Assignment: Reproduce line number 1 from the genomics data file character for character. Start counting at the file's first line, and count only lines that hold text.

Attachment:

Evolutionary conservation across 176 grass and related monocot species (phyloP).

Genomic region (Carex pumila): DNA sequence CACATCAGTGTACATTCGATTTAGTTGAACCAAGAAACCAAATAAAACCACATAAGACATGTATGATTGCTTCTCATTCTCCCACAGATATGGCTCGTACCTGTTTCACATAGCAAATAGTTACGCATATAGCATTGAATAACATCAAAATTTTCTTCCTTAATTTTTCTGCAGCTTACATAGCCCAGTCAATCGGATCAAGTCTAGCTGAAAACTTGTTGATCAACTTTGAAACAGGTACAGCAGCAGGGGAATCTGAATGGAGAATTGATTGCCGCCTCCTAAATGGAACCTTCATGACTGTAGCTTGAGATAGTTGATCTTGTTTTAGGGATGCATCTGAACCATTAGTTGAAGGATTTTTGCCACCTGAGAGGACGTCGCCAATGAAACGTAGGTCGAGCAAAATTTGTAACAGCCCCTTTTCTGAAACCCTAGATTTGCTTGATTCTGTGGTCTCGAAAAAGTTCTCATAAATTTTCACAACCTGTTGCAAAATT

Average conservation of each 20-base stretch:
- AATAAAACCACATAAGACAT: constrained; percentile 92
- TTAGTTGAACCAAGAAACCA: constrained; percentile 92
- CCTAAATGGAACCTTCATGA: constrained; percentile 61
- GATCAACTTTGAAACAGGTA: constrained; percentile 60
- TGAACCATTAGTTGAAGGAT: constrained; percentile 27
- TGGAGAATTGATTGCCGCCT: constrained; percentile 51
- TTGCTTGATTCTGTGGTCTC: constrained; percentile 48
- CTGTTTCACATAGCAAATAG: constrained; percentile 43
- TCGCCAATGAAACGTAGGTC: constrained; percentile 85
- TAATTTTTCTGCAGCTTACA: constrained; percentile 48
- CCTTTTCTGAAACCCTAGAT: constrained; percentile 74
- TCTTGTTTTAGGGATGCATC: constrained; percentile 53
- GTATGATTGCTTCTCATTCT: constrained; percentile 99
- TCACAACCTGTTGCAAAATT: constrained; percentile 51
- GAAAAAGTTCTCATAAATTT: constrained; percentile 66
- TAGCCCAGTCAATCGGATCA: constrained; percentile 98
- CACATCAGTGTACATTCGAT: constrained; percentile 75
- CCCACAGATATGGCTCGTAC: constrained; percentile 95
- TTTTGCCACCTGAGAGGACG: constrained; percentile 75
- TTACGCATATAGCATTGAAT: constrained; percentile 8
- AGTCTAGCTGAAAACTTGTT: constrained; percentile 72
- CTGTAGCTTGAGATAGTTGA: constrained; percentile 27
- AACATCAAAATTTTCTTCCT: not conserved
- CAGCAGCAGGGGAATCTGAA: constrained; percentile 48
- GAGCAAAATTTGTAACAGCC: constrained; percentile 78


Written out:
Evolutionary conservation across 176 grass and related monocot species (phyloP).